Radio Havana Cuba | Unemployment Rate Rises in Costa Rica to 10 Percent

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Unemployment Rate Rises in Costa Rica to 10 Percent

San Jose, May 20 (teleSUR-RHC) The Costa Rican National Institute for Census and Statistics published Tuesday the country's new unemployment rate has reached 10.1 percent.

According to the new figures, from the first trimester of 2015, a 10.1 percent of Costa Ricans is unemployed. This represents a 0.3 percent increase in comparison with the first trimester of 2014, which stood at 9.8 percent.

The annual unemployment rate for 2014 was of 9.8 percent, and in 2013 the country registered a historic high in the last 30 years, at 10 percent.

A new survey released by CID-Gallup and Prensa Libre news site shows that the political panorama in the country is shifting. Traditional parties which have governed the country – National Liberation Party (PLN), Social-Christian Party (PUSC) and the newly elected Citizens' Action party (PAC) – are loosing followers to other parties.

Notably, sympathy towards the Broad Front party (FA), the only left-wing political group represented in the Costa Rican parliament, has grown 1 percent. In last years' presidential elections, FA became the third political force in the Central American nation, after a campaign marked by attempts of creating fear against the 'communist threat' represented by the young political organization. The result came as a surprise, given that FA was a minority party with only one member in parliament before the elections.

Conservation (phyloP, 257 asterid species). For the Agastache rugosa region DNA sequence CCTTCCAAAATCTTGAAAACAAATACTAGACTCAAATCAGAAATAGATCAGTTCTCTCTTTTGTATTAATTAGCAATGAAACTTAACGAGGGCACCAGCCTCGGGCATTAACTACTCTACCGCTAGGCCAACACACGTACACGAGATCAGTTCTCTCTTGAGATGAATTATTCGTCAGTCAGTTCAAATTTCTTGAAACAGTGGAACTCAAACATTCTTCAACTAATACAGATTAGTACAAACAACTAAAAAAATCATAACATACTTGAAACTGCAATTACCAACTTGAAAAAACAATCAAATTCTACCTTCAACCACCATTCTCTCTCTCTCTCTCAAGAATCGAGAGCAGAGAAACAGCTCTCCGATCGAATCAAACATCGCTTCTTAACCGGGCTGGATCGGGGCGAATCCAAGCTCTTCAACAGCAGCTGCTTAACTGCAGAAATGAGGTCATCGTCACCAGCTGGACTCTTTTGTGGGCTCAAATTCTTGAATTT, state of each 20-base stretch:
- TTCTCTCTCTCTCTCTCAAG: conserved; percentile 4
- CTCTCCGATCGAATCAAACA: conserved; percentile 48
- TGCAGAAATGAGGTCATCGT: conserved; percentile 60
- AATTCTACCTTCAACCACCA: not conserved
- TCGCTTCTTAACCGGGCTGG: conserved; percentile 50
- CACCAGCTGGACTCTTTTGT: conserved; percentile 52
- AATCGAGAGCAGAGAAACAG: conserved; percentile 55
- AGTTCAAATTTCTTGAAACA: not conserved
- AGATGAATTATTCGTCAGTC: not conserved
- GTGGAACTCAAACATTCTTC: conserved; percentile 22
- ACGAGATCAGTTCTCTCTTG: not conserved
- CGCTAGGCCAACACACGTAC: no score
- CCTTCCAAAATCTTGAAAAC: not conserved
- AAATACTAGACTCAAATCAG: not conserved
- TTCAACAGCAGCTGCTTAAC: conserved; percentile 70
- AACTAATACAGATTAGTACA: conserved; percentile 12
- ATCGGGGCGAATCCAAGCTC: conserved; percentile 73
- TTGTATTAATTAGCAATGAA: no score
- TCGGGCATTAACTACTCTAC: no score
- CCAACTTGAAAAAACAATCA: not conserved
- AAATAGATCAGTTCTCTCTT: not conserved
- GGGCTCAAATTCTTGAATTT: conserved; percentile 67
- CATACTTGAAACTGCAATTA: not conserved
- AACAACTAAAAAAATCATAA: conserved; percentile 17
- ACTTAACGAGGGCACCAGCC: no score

Last week a poll released by the University of Costa Rica showed that President Luis Guillermo Solis' popularity was plummeting. Almost 80 percent of the people surveyed claimed that they had not seen any changes after a year of Solis' presidency. The number is significant, given that a need for a change in government policy was widely debated during the elections, and became a promise made by all the presidential candidates. Political parties are now targeting the upcoming municipal elections, to be held in February 2016.

Edited by Ivan Martínez
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